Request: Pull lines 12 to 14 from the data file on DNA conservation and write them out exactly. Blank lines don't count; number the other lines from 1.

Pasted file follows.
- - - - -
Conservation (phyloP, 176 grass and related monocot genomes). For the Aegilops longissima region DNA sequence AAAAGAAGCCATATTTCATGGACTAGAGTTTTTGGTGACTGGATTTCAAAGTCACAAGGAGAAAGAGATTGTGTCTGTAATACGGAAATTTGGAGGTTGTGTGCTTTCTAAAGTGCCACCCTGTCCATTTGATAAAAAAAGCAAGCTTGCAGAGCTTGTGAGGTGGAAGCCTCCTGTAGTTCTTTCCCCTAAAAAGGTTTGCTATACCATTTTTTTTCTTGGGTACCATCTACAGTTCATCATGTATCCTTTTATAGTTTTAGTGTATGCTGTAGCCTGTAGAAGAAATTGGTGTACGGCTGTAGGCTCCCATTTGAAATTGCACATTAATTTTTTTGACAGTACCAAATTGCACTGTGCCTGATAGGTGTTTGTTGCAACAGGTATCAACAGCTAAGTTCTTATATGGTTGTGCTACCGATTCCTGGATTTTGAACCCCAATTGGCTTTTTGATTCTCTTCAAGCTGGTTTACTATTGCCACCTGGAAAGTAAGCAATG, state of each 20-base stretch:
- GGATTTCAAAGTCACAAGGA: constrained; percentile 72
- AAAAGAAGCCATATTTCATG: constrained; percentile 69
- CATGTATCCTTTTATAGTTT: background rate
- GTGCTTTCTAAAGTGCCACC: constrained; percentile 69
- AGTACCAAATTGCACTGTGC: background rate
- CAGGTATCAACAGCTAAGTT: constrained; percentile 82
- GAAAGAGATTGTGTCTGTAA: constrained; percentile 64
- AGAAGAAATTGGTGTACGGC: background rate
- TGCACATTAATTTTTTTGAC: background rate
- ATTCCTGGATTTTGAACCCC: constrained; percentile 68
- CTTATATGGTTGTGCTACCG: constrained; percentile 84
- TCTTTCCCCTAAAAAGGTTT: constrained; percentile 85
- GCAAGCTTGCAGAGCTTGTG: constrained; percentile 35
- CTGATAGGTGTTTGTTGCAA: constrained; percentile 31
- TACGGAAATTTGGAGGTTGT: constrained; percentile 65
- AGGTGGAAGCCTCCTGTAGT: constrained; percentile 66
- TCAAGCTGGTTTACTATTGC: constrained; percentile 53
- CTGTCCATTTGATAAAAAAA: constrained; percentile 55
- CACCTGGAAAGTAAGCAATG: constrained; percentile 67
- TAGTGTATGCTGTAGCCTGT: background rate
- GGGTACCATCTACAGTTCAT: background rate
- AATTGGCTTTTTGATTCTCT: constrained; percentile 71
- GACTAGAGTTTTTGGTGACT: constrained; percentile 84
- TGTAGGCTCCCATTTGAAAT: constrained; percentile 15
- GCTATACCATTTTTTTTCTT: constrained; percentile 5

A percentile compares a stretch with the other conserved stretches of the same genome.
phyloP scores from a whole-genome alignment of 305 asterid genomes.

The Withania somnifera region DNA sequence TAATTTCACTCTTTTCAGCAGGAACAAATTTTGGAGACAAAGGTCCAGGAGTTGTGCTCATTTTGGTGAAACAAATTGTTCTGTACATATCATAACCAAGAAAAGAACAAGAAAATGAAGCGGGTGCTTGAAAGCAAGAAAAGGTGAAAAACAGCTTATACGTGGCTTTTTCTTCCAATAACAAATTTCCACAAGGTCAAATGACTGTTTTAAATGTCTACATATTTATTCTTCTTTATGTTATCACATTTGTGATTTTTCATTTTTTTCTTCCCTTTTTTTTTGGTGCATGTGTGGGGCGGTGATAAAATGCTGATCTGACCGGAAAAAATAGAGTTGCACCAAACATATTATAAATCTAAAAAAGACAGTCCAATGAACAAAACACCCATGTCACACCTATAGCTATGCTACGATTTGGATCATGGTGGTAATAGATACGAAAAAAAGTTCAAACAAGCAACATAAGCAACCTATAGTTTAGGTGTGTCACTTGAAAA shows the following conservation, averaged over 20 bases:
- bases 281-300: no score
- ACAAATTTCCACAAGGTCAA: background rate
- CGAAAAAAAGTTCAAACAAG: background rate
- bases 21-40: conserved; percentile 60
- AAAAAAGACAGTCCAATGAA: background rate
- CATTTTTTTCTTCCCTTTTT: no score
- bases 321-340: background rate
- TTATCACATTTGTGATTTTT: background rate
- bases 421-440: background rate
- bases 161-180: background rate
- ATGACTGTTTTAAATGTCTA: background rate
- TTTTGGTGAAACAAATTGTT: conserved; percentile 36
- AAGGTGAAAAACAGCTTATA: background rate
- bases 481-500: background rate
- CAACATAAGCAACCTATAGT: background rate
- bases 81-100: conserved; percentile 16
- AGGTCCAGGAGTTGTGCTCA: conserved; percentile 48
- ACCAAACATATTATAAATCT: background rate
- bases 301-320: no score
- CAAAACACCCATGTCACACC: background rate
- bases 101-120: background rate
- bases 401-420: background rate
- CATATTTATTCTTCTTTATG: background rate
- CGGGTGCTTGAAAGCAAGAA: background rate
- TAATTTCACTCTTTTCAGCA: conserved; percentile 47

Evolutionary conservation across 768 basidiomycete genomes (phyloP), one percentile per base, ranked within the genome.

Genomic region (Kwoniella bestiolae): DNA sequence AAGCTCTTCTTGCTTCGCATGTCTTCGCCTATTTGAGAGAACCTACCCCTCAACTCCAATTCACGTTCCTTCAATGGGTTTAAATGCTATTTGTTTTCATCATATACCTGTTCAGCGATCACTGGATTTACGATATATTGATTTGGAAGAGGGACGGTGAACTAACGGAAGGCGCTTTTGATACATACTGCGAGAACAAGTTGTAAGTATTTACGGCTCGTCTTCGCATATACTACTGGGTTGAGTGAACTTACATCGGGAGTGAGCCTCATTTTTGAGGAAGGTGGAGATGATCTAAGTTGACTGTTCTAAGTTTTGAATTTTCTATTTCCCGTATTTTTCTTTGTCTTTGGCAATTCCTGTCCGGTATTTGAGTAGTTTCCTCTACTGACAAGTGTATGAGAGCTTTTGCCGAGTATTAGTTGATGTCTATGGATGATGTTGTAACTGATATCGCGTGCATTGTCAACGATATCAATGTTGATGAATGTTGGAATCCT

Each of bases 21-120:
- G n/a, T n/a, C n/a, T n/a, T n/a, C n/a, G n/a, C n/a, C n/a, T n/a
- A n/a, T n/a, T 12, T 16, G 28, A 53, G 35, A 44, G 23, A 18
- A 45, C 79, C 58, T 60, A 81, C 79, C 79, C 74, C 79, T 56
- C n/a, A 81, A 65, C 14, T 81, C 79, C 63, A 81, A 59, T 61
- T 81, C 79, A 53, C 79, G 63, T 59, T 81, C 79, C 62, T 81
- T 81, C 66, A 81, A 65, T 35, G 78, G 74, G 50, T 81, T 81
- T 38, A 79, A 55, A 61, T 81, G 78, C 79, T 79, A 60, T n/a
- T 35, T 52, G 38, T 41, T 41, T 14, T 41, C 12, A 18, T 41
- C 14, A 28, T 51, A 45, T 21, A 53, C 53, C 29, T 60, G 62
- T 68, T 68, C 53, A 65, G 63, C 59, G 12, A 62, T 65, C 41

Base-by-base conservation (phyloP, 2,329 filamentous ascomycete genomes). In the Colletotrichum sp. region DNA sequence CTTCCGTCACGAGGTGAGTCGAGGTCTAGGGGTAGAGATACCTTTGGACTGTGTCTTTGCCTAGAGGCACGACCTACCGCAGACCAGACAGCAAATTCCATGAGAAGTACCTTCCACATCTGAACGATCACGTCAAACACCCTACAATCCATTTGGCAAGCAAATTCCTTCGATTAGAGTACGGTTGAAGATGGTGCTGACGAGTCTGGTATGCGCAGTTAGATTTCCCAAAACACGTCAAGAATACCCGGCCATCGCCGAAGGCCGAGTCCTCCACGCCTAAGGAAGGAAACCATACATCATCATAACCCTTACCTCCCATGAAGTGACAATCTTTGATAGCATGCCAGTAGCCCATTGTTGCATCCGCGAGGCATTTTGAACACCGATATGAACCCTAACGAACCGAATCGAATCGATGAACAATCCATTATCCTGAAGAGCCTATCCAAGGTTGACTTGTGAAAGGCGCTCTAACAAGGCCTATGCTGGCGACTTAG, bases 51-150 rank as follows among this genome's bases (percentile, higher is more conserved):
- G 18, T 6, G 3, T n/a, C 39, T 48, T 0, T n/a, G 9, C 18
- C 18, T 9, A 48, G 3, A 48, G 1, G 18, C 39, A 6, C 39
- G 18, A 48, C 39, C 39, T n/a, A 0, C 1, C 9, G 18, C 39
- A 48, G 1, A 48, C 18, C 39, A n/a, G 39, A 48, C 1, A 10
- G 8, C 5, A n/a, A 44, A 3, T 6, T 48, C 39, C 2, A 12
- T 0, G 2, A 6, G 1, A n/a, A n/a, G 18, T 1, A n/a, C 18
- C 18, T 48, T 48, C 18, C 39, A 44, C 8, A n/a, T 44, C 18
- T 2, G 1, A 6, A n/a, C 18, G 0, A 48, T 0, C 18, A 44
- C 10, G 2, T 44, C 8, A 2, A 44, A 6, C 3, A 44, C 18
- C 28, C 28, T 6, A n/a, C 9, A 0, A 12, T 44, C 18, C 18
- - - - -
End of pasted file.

- CTTATATGGTTGTGCTACCG: constrained; percentile 84
- TCTTTCCCCTAAAAAGGTTT: constrained; percentile 85
- GCAAGCTTGCAGAGCTTGTG: constrained; percentile 35